I endorse those goals but I think we can do even better. I’ve taken some strong steps in my Council district to try to get us there, including funding a design competition to design bike corrals for our three business districts (Walnut Street, Ellsworth Avenue, and South Highland Avenue). But as Mayor there is a lot more we can do to meet and exceed these goals. The best way to achieve this is to make sure that the bulk of new housing development that occurs in the city is transit oriented and is located within reasonable walking distance to a transit hub. We’re already starting to achieve this in East Liberty but we also need to focus on neighborhoods like Beechview, Manchester, Homewood, and Larimer that are transit-rich but housing-poor. And thanks to the great work that PCRG has done with their Transit Oriented Developed Typology report we now have a blueprint for how to get there. I think bike share will be another major factor in meeting and exceeding these goals. If we can build enough interest and support we could see a major uptick in commuting by bike. Finally, and I know I’m harping on this, we need a real institutional commitment to complete streets that allow people to feel safe enough to walk or bike to work.

6. In 2010, the League of American Bicyclists acknowledged Pittsburgh as a “Bronze” Bicycle Friendly Community. What directive will you give to your directors in order for Pittsburgh to move from Bronze to Silver and beyond? More info at bikeleague.org/programs/bicyclefriendlyamerica/communities.

We need to continue building out our network of bike lanes based on your recommendations, we need to start to incorporate physically separated bike lanes where appropriate, we need to institute traffic calming measures, and we need to rebuild the City Planning Department and fully staff it. I know that we can achieve Silver status if we focus on these priorities.

7. Very poor data exists in the City regarding crashes that involve pedestrians and bicyclists. The numbers are generally underrepresented, and don’t allow City staff to plan accordingly for improvements. What opportunities do you see to better use data to make our streets safer for everyone?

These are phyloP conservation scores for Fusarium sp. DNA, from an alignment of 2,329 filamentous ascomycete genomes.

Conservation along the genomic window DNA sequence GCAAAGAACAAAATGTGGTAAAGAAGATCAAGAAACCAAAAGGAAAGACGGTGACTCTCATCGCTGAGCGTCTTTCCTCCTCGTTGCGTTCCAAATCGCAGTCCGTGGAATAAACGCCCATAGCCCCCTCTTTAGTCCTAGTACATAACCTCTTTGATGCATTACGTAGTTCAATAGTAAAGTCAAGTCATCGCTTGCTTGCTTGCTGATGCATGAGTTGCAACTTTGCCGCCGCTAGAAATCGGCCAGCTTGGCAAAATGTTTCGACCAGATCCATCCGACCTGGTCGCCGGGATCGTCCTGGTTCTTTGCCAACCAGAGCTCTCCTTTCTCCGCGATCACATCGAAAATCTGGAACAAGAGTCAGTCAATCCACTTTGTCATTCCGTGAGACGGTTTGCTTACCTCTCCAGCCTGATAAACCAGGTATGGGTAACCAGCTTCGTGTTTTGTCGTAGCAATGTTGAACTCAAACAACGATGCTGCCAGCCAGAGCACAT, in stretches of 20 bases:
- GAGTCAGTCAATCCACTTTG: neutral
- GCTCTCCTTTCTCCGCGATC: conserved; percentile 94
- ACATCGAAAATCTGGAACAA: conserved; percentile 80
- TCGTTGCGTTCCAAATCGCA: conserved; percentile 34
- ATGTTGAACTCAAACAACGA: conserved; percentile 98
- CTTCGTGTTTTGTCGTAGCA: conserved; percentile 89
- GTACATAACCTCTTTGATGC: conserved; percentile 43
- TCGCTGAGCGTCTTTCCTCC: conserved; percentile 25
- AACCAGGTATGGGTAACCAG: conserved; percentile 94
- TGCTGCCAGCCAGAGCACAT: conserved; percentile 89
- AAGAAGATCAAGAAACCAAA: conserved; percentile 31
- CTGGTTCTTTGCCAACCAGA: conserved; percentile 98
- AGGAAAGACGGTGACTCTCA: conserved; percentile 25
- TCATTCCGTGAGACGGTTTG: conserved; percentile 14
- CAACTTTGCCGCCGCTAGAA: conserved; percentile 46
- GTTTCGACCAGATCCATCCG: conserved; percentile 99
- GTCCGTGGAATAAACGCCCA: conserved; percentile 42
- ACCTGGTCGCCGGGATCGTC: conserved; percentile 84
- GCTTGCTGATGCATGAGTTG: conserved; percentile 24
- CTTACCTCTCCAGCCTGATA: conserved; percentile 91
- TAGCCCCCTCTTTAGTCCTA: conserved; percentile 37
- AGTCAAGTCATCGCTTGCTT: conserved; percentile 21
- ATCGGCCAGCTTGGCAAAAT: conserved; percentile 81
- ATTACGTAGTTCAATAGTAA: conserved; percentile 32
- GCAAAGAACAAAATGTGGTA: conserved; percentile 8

First of all we need a comprehensive open data policy that cracks open the city’s books and puts the information up online so anyone can download it in a usable format. In order to do this we also have to set data standards that cross departments. We need people in the City Planning Department to be able to quickly and easily share data in the same format as people in the Department of Public Works, for example. Once we standardize formatting and open up our data to everyone the innovators in Pittsburgh will have an app created overnight that can show you on a Google map where every crash involving a car and a pedestrian or a cyclist has occurred. We have to break down the walls of city government and start working more collaboratively. I want to follow Boston’s model and create a Pittsburgh Office of New Urban Mechanics. This office in Boston was created specifically to work with advocacy groups, tech companies, and individuals to design applications to help the city operate more efficiently and effectively. We have so many resources here at our disposal and people who want to help. It’s time to start letting them in the door.